Nonfiction | April 23, 2019
For so gentle and cautious a man, he provoked strong responses from the beginning. At twenty-three he was kicked out of Amsterdam’s Jewish community with impressive ceremony. An incensed Most High, he was assured by official proclamation in 1656, would “blot out his name from under heaven.” His neighbors, including his younger brother and business partner, Gabriel, were ordered to avoid all contact. He did little better with Catholic and Protestant authorities.
If you are a student, faculty member, or staff member at an institution whose library subscribes to Project Muse, you can read this piece and the full archives of the Missouri Review for free. Check this list to see if your library is a Project Muse subscriber.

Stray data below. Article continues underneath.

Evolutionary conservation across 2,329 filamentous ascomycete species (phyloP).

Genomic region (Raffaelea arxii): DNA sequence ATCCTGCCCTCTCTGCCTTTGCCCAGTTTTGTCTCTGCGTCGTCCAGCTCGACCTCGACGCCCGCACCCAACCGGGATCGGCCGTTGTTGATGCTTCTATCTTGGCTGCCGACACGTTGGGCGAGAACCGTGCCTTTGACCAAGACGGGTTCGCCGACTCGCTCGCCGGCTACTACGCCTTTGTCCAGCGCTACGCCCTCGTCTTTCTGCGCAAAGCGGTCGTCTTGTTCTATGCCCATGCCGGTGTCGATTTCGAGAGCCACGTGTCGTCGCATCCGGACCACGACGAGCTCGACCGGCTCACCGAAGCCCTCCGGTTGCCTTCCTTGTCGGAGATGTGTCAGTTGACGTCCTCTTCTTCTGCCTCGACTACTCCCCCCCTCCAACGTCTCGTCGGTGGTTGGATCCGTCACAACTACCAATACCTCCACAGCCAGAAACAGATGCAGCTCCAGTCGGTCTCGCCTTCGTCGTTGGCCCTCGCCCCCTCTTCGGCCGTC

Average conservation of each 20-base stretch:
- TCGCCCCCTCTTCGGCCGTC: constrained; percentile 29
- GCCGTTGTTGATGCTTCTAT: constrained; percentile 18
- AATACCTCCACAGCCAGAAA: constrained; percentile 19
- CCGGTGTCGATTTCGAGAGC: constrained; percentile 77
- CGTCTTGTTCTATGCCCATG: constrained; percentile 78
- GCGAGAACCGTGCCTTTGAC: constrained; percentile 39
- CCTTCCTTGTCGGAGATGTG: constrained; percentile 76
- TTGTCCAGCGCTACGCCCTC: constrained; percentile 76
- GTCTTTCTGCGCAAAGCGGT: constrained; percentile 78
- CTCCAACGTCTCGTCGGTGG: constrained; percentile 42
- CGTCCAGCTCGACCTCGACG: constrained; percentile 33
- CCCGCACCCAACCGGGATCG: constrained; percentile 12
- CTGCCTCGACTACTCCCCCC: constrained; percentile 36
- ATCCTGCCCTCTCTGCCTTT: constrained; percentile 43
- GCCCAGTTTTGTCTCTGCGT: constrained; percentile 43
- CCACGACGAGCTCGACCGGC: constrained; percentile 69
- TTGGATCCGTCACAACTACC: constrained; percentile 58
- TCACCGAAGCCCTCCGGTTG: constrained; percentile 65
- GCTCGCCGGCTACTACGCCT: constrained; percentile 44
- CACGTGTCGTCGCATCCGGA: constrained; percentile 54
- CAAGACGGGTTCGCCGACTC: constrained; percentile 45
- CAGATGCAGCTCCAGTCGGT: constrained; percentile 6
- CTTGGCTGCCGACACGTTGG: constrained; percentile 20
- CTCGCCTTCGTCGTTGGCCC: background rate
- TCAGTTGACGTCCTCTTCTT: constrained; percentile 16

Want to read more?Subscribe Today
SEE THE ISSUE
Nov 08 2019
On Chickens, Children, and Fascism
Before I got baby chicks, I attended chicken class at Wardell’s Feed and Pet, a few miles down the highway. Eric, the chicken class teacher, sold me a brooder. If
Nov 08 2019
Nobody Goes to the Gulag Anymore
At least not in the Czech Republic. But it’s the first thing I need to see. So I take the train from Prague to Pribram, fifty miles to the south.
Aug 05 2019
For all too short a time we were blissfully at one with a white world, one that wasn’t “other” when it fell upon us, for it was, in fact, a